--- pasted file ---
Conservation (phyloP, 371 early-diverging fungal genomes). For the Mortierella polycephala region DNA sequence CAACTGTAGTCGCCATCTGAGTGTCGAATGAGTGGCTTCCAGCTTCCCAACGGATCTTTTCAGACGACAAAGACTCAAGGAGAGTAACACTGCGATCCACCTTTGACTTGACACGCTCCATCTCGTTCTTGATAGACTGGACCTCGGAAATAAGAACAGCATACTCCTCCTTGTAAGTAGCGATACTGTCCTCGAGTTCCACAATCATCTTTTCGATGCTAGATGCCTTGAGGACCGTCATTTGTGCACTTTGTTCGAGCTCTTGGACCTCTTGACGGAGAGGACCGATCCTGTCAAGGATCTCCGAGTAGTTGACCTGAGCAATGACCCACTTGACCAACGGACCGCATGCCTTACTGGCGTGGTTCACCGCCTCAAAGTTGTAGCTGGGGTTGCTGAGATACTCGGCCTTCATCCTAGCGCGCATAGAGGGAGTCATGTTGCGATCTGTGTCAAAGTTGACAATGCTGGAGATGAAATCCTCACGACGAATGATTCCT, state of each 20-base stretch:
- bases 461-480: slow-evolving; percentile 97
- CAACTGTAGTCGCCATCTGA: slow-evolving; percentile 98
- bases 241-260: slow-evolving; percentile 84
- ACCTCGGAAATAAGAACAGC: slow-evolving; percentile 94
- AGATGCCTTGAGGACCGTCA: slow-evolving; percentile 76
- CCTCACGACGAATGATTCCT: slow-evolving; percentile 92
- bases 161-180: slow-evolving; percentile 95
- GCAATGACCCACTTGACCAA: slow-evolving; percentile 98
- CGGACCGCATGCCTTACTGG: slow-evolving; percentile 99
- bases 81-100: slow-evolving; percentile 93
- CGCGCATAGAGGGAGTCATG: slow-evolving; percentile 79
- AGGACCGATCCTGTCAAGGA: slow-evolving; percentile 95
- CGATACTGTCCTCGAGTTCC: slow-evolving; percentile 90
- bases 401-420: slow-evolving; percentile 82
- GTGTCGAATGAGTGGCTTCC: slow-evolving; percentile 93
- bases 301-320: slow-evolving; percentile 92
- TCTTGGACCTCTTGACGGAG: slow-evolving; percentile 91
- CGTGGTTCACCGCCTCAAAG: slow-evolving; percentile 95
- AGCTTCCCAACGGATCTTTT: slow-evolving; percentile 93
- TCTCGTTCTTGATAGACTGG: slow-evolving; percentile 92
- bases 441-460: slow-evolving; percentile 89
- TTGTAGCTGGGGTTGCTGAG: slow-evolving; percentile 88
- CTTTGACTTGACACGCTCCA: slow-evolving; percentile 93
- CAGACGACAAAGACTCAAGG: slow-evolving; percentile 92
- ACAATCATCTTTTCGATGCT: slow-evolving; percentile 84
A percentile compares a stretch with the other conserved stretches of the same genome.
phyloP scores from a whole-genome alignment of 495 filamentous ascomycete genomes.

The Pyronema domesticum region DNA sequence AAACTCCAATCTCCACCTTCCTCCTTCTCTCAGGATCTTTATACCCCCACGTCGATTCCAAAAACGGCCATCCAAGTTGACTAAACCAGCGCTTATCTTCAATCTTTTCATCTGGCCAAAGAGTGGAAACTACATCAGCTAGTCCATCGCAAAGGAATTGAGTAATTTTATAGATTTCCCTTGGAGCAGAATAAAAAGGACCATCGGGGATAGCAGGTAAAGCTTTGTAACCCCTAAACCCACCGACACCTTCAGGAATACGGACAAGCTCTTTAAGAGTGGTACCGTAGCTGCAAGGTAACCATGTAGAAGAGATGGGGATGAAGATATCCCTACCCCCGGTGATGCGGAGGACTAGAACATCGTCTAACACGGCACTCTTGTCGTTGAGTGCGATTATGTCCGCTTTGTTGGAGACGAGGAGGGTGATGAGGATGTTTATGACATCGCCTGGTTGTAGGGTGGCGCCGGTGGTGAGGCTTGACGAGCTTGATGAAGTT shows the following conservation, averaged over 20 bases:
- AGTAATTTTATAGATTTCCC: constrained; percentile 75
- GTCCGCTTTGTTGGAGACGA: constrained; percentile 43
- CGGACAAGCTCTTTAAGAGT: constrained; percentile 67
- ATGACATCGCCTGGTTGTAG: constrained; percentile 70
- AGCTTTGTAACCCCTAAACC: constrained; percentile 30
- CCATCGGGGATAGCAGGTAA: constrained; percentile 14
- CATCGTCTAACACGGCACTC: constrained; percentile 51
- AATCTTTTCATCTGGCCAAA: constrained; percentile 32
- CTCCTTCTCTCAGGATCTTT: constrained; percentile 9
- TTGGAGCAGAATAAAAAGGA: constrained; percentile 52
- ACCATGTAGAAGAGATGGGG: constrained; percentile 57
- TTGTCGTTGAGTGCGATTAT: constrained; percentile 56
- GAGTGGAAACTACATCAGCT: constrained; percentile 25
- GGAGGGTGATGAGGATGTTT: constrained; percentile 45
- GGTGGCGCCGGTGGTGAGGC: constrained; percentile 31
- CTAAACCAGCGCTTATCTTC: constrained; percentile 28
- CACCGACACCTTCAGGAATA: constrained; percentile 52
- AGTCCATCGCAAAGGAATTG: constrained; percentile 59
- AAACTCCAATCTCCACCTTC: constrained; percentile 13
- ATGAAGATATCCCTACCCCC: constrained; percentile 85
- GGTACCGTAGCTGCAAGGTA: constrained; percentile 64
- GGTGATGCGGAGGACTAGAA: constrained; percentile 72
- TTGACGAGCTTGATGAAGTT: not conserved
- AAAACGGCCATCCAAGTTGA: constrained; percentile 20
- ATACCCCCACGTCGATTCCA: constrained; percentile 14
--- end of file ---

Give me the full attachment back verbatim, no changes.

Conservation (phyloP, 371 early-diverging fungal genomes). For the Mortierella polycephala region DNA sequence CAACTGTAGTCGCCATCTGAGTGTCGAATGAGTGGCTTCCAGCTTCCCAACGGATCTTTTCAGACGACAAAGACTCAAGGAGAGTAACACTGCGATCCACCTTTGACTTGACACGCTCCATCTCGTTCTTGATAGACTGGACCTCGGAAATAAGAACAGCATACTCCTCCTTGTAAGTAGCGATACTGTCCTCGAGTTCCACAATCATCTTTTCGATGCTAGATGCCTTGAGGACCGTCATTTGTGCACTTTGTTCGAGCTCTTGGACCTCTTGACGGAGAGGACCGATCCTGTCAAGGATCTCCGAGTAGTTGACCTGAGCAATGACCCACTTGACCAACGGACCGCATGCCTTACTGGCGTGGTTCACCGCCTCAAAGTTGTAGCTGGGGTTGCTGAGATACTCGGCCTTCATCCTAGCGCGCATAGAGGGAGTCATGTTGCGATCTGTGTCAAAGTTGACAATGCTGGAGATGAAATCCTCACGACGAATGATTCCT, state of each 20-base stretch:
- bases 461-480: slow-evolving; percentile 97
- CAACTGTAGTCGCCATCTGA: slow-evolving; percentile 98
- bases 241-260: slow-evolving; percentile 84
- ACCTCGGAAATAAGAACAGC: slow-evolving; percentile 94
- AGATGCCTTGAGGACCGTCA: slow-evolving; percentile 76
- CCTCACGACGAATGATTCCT: slow-evolving; percentile 92
- bases 161-180: slow-evolving; percentile 95
- GCAATGACCCACTTGACCAA: slow-evolving; percentile 98
- CGGACCGCATGCCTTACTGG: slow-evolving; percentile 99
- bases 81-100: slow-evolving; percentile 93
- CGCGCATAGAGGGAGTCATG: slow-evolving; percentile 79
- AGGACCGATCCTGTCAAGGA: slow-evolving; percentile 95
- CGATACTGTCCTCGAGTTCC: slow-evolving; percentile 90
- bases 401-420: slow-evolving; percentile 82
- GTGTCGAATGAGTGGCTTCC: slow-evolving; percentile 93
- bases 301-320: slow-evolving; percentile 92
- TCTTGGACCTCTTGACGGAG: slow-evolving; percentile 91
- CGTGGTTCACCGCCTCAAAG: slow-evolving; percentile 95
- AGCTTCCCAACGGATCTTTT: slow-evolving; percentile 93
- TCTCGTTCTTGATAGACTGG: slow-evolving; percentile 92
- bases 441-460: slow-evolving; percentile 89
- TTGTAGCTGGGGTTGCTGAG: slow-evolving; percentile 88
- CTTTGACTTGACACGCTCCA: slow-evolving; percentile 93
- CAGACGACAAAGACTCAAGG: slow-evolving; percentile 92
- ACAATCATCTTTTCGATGCT: slow-evolving; percentile 84
A percentile compares a stretch with the other conserved stretches of the same genome.
phyloP scores from a whole-genome alignment of 495 filamentous ascomycete genomes.

The Pyronema domesticum region DNA sequence AAACTCCAATCTCCACCTTCCTCCTTCTCTCAGGATCTTTATACCCCCACGTCGATTCCAAAAACGGCCATCCAAGTTGACTAAACCAGCGCTTATCTTCAATCTTTTCATCTGGCCAAAGAGTGGAAACTACATCAGCTAGTCCATCGCAAAGGAATTGAGTAATTTTATAGATTTCCCTTGGAGCAGAATAAAAAGGACCATCGGGGATAGCAGGTAAAGCTTTGTAACCCCTAAACCCACCGACACCTTCAGGAATACGGACAAGCTCTTTAAGAGTGGTACCGTAGCTGCAAGGTAACCATGTAGAAGAGATGGGGATGAAGATATCCCTACCCCCGGTGATGCGGAGGACTAGAACATCGTCTAACACGGCACTCTTGTCGTTGAGTGCGATTATGTCCGCTTTGTTGGAGACGAGGAGGGTGATGAGGATGTTTATGACATCGCCTGGTTGTAGGGTGGCGCCGGTGGTGAGGCTTGACGAGCTTGATGAAGTT shows the following conservation, averaged over 20 bases:
- AGTAATTTTATAGATTTCCC: constrained; percentile 75
- GTCCGCTTTGTTGGAGACGA: constrained; percentile 43
- CGGACAAGCTCTTTAAGAGT: constrained; percentile 67
- ATGACATCGCCTGGTTGTAG: constrained; percentile 70
- AGCTTTGTAACCCCTAAACC: constrained; percentile 30
- CCATCGGGGATAGCAGGTAA: constrained; percentile 14
- CATCGTCTAACACGGCACTC: constrained; percentile 51
- AATCTTTTCATCTGGCCAAA: constrained; percentile 32
- CTCCTTCTCTCAGGATCTTT: constrained; percentile 9
- TTGGAGCAGAATAAAAAGGA: constrained; percentile 52
- ACCATGTAGAAGAGATGGGG: constrained; percentile 57
- TTGTCGTTGAGTGCGATTAT: constrained; percentile 56
- GAGTGGAAACTACATCAGCT: constrained; percentile 25
- GGAGGGTGATGAGGATGTTT: constrained; percentile 45
- GGTGGCGCCGGTGGTGAGGC: constrained; percentile 31
- CTAAACCAGCGCTTATCTTC: constrained; percentile 28
- CACCGACACCTTCAGGAATA: constrained; percentile 52
- AGTCCATCGCAAAGGAATTG: constrained; percentile 59
- AAACTCCAATCTCCACCTTC: constrained; percentile 13
- ATGAAGATATCCCTACCCCC: constrained; percentile 85
- GGTACCGTAGCTGCAAGGTA: constrained; percentile 64
- GGTGATGCGGAGGACTAGAA: constrained; percentile 72
- TTGACGAGCTTGATGAAGTT: not conserved
- AAAACGGCCATCCAAGTTGA: constrained; percentile 20
- ATACCCCCACGTCGATTCCA: constrained; percentile 14